A new approach to night vision: this scene is illuminated by laser.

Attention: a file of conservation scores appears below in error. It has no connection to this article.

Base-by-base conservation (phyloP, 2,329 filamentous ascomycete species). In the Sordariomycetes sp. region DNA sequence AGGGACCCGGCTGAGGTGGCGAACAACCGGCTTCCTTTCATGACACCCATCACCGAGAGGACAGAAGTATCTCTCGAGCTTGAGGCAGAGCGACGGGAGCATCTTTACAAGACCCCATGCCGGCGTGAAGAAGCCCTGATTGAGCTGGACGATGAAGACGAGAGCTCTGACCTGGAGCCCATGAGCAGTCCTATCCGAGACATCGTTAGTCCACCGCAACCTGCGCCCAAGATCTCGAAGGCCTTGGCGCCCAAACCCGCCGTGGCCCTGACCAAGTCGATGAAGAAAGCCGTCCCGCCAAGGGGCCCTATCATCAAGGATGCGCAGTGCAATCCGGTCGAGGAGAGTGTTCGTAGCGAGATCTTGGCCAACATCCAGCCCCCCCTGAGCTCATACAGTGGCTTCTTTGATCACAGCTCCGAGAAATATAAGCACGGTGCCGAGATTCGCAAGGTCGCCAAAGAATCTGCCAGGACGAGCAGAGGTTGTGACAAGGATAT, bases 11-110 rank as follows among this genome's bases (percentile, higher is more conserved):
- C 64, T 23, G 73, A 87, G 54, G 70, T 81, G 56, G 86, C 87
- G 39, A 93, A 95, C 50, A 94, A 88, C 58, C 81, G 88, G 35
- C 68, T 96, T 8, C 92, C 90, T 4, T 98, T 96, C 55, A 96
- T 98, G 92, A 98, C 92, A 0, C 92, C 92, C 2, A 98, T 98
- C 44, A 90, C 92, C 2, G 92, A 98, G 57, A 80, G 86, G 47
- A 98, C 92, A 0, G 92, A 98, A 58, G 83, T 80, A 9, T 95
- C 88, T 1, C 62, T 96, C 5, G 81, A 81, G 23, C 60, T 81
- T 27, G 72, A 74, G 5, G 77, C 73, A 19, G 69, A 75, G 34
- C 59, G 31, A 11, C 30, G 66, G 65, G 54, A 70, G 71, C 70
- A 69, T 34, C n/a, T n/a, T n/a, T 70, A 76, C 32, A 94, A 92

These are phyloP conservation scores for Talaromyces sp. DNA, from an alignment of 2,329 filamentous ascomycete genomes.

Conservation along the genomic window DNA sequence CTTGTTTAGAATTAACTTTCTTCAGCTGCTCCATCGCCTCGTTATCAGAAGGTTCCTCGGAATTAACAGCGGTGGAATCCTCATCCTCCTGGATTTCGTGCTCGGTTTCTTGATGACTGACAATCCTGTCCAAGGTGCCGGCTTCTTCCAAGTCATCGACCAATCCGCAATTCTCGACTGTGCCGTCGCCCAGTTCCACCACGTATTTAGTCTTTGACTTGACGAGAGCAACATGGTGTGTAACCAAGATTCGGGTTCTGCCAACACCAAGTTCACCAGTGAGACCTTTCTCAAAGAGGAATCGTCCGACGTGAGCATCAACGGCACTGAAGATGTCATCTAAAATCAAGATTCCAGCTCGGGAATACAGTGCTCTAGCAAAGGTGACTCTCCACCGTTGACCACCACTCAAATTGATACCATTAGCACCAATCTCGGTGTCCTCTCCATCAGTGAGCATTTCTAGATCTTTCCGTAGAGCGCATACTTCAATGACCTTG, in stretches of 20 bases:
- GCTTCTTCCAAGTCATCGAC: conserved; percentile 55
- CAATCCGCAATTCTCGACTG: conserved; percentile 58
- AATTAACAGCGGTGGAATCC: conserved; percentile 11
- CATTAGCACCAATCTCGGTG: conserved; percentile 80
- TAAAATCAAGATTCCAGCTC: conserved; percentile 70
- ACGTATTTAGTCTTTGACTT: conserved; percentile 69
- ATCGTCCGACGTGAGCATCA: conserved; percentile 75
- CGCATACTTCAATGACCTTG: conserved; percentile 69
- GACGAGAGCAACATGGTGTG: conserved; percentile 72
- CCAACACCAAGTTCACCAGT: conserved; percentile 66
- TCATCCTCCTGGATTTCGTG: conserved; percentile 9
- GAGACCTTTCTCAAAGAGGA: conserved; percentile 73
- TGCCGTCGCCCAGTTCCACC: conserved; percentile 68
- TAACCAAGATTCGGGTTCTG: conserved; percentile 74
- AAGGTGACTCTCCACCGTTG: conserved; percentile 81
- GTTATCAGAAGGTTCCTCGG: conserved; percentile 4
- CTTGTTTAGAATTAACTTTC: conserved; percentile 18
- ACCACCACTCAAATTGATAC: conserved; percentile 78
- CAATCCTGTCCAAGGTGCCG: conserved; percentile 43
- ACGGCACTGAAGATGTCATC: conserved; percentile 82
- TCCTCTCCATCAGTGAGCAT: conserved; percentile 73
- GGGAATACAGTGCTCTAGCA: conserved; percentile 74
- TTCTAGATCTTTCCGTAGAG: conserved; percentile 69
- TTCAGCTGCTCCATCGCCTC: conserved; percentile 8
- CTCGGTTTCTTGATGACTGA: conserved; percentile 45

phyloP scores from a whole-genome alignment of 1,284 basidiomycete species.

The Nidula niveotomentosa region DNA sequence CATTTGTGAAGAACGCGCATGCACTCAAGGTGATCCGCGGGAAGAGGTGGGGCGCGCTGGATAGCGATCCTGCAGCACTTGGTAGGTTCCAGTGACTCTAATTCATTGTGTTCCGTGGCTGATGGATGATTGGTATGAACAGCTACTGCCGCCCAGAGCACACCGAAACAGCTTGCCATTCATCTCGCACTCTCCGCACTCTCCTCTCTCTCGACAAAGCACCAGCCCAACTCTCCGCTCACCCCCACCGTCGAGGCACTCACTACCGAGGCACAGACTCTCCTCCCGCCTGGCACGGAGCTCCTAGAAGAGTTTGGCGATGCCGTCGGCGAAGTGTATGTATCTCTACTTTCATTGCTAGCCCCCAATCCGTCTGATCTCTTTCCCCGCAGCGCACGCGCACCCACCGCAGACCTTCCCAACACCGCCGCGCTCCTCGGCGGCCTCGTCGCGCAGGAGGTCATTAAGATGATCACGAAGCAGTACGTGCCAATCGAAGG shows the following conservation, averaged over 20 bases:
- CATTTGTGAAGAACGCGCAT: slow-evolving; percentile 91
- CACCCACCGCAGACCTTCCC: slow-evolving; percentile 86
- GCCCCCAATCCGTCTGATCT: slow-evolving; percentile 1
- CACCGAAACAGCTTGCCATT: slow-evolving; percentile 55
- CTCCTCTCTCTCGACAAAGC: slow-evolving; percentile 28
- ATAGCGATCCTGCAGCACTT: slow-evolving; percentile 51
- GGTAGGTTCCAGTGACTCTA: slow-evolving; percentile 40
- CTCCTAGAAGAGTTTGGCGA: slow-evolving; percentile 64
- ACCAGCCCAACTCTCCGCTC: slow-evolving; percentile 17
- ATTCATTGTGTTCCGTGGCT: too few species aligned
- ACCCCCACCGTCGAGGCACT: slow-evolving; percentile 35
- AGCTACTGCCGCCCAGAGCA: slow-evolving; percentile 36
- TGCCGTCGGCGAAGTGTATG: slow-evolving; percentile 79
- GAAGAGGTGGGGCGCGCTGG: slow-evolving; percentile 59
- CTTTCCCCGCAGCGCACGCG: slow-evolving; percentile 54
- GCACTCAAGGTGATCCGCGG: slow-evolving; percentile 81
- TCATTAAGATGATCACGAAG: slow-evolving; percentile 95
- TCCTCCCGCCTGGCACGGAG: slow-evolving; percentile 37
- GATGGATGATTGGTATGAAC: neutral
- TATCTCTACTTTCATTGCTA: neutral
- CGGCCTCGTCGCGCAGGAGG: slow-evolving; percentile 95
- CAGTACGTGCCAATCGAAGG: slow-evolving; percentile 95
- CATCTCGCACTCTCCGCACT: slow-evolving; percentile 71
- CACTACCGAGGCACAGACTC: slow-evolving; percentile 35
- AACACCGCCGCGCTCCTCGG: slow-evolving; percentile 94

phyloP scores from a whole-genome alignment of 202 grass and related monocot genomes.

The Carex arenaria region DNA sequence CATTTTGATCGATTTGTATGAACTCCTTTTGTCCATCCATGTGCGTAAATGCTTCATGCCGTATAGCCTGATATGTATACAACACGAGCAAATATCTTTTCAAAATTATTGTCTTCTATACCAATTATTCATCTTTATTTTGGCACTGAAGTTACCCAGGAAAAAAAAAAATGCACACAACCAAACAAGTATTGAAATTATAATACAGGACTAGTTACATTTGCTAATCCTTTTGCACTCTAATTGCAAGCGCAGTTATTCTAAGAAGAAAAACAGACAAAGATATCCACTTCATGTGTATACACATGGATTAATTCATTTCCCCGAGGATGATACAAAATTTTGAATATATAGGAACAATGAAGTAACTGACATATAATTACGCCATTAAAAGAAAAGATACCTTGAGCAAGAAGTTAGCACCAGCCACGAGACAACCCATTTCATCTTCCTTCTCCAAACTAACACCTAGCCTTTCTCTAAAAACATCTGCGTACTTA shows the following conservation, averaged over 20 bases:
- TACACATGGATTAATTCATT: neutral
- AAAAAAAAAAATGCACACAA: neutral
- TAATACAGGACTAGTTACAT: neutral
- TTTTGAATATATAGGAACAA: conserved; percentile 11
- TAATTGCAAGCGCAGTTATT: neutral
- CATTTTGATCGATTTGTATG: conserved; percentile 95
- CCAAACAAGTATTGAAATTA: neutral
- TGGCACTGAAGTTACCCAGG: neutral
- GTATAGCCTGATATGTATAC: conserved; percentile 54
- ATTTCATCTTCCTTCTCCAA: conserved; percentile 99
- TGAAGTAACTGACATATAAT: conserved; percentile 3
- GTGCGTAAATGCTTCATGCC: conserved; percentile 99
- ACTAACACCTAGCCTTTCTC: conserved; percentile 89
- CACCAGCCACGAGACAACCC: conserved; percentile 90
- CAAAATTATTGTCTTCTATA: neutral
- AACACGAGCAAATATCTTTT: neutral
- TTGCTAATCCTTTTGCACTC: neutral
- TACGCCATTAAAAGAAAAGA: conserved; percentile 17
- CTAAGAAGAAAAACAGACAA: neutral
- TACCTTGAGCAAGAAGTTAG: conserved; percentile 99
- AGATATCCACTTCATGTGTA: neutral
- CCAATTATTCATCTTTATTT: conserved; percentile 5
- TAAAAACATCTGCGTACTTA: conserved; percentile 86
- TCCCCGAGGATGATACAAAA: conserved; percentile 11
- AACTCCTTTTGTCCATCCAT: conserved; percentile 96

Current automotive night vision systems allow drivers to see in the dark by using infrared cameras to capture thermal images of oncoming objects, but defense contractor Elbit Systems Ltd. (Haifa, Israel; www.elbit.co.il) thinks there is a better way. It has developed a gated laser-based system that it claims is more effective. "Unlike a thermal system which just shows you the heat of an object, our method gives a more realistic picture of the actual scene," explains Ofer David, head of Elbit's electro-optics group. Here's how it works: the unit sends out a laser pulse which illuminates the road ahead while a CCD camera records the scene. The laser and camera are synchronized so that the camera only records images from a pre-set distance ahead and is otherwise closed to extraneous information. David says this synchronization is key to helping the system see through fog and heavy rain. While far from perfect on that count, he says that forward visibility can be increased by 50% over what is normally visible to the naked eye. Right now Elbit only has a bulky roofrack-mounted prototype, so a lot of miniaturization work still needs to be done, and David confirms that the CCD camera will have to be replaced with a much cheaper CMOS unit to get the price where it needs to be for mass production. But the technology itself is proven inasmuch as the U.S. military currently uses Elbit-designed systems to illuminate nighttime battleground targets from as far away as 10 km.—KEW